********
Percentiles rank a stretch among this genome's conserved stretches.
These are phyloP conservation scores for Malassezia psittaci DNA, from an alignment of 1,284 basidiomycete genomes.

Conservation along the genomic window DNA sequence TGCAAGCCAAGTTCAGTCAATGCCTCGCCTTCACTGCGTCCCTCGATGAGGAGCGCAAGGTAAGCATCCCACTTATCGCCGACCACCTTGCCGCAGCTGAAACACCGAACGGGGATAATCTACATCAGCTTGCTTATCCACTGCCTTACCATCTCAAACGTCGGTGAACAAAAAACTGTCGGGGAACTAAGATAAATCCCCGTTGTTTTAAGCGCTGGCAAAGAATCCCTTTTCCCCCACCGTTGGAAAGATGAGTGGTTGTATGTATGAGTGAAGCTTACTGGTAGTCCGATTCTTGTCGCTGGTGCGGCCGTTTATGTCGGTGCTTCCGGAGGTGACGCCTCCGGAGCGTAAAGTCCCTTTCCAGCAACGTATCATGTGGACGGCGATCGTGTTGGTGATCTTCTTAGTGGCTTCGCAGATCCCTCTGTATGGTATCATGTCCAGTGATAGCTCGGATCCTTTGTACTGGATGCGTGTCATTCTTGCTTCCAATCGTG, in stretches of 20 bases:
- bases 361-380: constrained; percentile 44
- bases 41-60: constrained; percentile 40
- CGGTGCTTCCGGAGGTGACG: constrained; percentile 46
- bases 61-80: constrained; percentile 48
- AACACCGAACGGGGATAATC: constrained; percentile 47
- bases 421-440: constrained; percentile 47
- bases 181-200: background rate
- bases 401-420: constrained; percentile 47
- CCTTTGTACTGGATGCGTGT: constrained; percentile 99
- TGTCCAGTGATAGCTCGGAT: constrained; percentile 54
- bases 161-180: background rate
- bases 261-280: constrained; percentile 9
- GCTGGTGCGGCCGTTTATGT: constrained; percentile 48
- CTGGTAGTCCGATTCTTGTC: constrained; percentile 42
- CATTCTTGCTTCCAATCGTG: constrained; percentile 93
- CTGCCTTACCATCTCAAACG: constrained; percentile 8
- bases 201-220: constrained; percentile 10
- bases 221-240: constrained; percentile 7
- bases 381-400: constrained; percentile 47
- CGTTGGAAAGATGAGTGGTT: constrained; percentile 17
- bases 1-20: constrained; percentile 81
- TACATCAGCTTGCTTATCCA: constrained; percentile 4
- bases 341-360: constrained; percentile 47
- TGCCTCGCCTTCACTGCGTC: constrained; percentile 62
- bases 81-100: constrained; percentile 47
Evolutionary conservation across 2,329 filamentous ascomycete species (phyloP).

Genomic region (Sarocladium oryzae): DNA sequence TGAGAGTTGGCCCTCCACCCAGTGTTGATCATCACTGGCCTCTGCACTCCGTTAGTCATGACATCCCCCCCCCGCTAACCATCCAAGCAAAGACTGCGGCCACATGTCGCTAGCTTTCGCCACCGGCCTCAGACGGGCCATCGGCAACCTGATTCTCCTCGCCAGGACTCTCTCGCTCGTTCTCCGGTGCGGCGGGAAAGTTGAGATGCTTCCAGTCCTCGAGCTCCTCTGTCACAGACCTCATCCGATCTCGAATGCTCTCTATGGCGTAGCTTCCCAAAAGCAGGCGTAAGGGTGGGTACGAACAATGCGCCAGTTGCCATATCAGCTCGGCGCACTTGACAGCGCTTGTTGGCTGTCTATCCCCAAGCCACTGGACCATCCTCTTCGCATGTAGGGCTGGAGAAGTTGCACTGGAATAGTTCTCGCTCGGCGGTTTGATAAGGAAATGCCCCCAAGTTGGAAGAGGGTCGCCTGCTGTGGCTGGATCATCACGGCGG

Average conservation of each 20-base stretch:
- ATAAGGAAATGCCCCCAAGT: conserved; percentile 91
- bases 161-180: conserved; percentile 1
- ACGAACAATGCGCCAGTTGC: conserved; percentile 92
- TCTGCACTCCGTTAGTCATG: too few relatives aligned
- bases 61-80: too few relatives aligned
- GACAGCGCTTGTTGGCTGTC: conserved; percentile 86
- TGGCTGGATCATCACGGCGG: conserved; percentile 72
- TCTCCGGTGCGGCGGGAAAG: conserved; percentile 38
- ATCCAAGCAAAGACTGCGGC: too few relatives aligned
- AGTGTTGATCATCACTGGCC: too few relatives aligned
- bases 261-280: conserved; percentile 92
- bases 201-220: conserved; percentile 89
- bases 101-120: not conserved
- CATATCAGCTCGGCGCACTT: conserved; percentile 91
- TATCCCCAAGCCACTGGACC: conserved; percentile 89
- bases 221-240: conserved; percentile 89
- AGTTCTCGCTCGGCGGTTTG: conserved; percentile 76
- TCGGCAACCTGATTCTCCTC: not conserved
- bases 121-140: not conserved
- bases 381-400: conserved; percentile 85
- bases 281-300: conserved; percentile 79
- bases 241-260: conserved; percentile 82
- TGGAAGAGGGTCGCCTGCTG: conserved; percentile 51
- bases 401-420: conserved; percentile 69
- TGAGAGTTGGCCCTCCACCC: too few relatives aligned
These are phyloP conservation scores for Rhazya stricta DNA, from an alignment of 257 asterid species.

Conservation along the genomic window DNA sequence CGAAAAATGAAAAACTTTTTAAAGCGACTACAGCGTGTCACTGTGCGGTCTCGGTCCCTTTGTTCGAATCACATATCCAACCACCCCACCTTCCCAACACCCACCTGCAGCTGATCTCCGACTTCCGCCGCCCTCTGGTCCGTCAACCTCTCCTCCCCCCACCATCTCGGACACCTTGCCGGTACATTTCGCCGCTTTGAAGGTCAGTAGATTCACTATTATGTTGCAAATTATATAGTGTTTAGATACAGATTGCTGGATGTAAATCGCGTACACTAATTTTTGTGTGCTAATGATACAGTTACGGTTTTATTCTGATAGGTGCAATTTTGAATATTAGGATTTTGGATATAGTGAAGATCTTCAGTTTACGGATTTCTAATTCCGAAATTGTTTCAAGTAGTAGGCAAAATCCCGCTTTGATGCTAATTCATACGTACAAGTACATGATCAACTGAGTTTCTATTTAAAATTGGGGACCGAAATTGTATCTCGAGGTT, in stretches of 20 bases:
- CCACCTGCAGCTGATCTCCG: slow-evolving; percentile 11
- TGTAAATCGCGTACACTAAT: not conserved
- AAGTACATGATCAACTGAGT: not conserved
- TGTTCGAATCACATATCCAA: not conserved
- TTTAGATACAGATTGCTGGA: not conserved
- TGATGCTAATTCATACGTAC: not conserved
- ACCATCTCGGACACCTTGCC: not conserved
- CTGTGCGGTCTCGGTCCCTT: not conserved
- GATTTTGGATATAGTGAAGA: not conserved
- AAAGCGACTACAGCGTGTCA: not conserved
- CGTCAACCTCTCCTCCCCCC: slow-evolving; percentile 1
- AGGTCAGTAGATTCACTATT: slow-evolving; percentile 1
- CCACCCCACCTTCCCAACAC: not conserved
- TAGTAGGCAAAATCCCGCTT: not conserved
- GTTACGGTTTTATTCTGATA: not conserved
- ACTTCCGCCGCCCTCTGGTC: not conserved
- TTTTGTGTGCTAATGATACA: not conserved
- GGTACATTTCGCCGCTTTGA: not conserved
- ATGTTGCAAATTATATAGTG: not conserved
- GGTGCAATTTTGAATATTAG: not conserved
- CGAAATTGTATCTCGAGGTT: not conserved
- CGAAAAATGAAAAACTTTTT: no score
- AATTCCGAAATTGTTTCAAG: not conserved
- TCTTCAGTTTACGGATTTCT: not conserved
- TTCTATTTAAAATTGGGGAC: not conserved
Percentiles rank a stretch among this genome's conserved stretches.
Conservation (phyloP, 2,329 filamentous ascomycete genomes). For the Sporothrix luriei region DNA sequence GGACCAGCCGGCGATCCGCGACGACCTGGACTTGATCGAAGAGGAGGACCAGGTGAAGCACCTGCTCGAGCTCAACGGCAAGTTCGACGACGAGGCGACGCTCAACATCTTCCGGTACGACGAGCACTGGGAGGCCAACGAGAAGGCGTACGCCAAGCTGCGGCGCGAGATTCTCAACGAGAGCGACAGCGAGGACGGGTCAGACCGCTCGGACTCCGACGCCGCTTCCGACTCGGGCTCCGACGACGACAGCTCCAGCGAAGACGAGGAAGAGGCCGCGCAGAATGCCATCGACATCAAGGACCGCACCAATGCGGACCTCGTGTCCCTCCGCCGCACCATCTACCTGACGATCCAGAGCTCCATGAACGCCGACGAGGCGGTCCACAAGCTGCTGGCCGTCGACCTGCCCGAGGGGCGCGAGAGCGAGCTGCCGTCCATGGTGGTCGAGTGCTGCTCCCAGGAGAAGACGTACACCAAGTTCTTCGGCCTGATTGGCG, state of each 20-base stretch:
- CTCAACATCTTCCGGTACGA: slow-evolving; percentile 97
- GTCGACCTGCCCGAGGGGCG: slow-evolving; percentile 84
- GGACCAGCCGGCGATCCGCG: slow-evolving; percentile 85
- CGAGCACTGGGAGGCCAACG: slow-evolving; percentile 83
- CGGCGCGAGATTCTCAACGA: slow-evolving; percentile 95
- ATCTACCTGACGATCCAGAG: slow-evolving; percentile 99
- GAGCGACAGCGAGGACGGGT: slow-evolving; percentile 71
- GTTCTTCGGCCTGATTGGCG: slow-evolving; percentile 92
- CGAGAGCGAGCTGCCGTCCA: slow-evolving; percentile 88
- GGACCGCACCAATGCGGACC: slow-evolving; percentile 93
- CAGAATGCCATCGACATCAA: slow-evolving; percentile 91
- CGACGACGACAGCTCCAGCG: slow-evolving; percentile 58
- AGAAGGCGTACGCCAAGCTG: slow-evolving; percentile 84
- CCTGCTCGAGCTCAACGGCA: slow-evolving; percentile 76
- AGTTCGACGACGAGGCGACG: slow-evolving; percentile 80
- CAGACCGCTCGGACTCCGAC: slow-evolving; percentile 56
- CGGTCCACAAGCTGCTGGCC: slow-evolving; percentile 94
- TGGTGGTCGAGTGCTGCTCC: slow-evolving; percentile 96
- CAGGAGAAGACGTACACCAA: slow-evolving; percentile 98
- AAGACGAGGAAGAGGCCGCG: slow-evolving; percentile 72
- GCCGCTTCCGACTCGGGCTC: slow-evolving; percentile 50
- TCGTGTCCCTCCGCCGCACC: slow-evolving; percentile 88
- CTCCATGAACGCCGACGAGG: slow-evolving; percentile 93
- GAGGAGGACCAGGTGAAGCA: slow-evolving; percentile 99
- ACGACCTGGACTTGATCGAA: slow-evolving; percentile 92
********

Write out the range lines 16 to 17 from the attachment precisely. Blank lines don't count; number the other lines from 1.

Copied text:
- GCTGGTGCGGCCGTTTATGT: constrained; percentile 48
- CTGGTAGTCCGATTCTTGTC: constrained; percentile 42